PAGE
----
Painful lessons from SARS in 2003 motivated us when COVID-19 hit our shores, shares Prof Tan Ban Hock in the Prologue of Purpose with Passion: Our COVID-19 Stories.
ON FRIDAYS, the Infectious Diseases (ID) community in Singapore gathers to present clinical challenges to one another. That Friday in March 2003, we heard the Tan Tock Seng Hospital (TTSH) ID team describe a pair of fellow travellers who were down with pneumonia of unknown aetiology. Most ominously, healthcare staff who had looked after them had fallen ill.
We were all novices then. The toll that novel pathogens could take on people, hospitals and societies was not something we understood. We were filled with a vague sense of unease, but we did not know what we were uneasy about.
One week later, an ID doctor developed fever while on his way back to Singapore from a course in New York. Television footage showed how, upon landing in Frankfurt, he was transported by men in full protective gear to an isolation hospital. The Germans did not miss the opportunity to show off their virological prowess – within days, they had identified, via electron microscopy, the culprit virus responsible for the pneumonia spreading in the wards in Singapore, Hong Kong and parts of China.
Meanwhile, at the Singapore General Hospital (SGH), a man who had recently been treated at TTSH was admitted for gastrointestinal bleeding and fever. Due to his recent admission to TTSH, isolation was considered, but he was deemed too ill to be in a single room. Ignorance of the wiles of the coronavirus was bliss.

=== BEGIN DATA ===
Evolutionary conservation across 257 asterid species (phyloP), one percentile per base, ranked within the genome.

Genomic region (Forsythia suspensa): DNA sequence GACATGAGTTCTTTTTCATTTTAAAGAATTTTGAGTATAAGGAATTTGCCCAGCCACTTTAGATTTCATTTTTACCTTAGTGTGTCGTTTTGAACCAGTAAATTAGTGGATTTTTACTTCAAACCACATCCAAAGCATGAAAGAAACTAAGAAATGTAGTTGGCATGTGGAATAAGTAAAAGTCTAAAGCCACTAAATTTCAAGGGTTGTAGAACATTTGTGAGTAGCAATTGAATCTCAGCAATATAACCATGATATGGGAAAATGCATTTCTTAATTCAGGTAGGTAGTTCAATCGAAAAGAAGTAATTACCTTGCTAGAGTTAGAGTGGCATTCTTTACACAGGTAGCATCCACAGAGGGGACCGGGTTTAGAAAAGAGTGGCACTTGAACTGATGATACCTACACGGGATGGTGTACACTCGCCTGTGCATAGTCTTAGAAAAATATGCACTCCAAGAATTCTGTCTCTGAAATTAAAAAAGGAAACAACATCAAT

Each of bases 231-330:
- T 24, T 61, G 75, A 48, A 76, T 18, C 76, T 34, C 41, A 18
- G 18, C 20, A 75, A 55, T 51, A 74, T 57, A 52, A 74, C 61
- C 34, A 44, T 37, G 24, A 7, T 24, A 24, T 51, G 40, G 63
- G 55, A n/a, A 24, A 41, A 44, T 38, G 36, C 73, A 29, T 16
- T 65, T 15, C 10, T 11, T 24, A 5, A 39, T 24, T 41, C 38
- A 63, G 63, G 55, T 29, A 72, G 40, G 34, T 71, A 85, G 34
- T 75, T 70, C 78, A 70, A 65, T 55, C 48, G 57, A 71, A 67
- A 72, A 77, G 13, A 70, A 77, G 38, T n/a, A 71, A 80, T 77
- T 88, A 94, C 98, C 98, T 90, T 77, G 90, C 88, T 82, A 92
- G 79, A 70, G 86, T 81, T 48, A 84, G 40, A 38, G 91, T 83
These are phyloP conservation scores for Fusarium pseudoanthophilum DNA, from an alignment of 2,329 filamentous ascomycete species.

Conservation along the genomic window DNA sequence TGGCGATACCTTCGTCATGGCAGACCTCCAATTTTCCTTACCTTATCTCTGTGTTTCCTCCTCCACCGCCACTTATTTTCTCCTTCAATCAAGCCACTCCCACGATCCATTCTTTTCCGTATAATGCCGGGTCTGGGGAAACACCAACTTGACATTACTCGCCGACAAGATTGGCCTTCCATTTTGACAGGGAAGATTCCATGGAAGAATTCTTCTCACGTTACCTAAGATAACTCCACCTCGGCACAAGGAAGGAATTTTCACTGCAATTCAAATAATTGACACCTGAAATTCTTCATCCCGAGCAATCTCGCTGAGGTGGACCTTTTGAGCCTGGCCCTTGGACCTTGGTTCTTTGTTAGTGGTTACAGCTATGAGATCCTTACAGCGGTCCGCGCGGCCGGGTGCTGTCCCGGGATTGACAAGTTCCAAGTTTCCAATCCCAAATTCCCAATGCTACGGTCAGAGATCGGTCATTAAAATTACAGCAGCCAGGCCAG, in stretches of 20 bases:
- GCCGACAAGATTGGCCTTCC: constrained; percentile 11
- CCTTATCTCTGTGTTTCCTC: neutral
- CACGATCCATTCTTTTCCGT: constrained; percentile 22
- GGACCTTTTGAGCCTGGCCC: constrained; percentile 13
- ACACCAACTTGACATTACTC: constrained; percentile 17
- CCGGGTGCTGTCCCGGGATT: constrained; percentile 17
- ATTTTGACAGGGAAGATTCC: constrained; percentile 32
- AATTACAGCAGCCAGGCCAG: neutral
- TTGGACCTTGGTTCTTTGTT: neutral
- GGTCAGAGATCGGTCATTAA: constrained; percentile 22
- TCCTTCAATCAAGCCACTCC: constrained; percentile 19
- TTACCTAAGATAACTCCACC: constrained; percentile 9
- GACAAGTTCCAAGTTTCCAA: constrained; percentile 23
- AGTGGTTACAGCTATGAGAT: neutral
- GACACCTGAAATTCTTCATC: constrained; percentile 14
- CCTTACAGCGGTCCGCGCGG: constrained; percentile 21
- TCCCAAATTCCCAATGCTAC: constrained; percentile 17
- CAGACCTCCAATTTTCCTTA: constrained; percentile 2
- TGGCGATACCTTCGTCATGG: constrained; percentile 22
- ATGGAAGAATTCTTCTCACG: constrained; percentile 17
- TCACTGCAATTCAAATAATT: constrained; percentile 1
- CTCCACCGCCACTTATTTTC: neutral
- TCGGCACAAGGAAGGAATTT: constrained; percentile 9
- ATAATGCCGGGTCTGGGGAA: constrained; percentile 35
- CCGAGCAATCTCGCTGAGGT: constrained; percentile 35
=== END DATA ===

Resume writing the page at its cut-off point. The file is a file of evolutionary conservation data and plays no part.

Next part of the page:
The word “super-spreader” was soon to be coined. Eleven SGH nurses reported sick – all from the ward where the ex-TTSH patient had resided. As suspicion once more zeroed in on him, his chest X-rays were reviewed by several senior doctors, and all confirmed the absence of pneumonia. Still, the fact had to be faced that contagion had set in. At an evening meeting that stretched into the night, the decision was made to amputate the entire ward of doctors, nurses and patients, and implant it in TTSH – a massive operation called humiliation.
A punishing series of bad news followed. Staff fell ill, and a few perished. Contact tracing linked one, and then another, of Singapore’s rising numbers to the SGH super-spreader. At press conferences, pressmen, armed with the wisdom of hindsight, grilled SGH’s leaders mercilessly. The hospital floundered on, with staff struggling with new and strict infection control rules, while feeling helpless in a sea of adverse publicity.
Of all the lessons SARS taught us, one would become a guiding principle – never again.
SARS in SGH
The SARS outbreak in Singapore lasted from February to May 2003. A total of 238 people were infected, 33 of whom died. Many of those infected were healthcare workers and their family members. In April 2003, SGH lost surgeon Alexandre Chao and health attendant Kiew Miyaw Tan. SGH had to close two wards and transfer 71 patients to Tan Tock Seng Hospital. The Urology Centre and sections of the Radiology Department were also forced to close temporarily.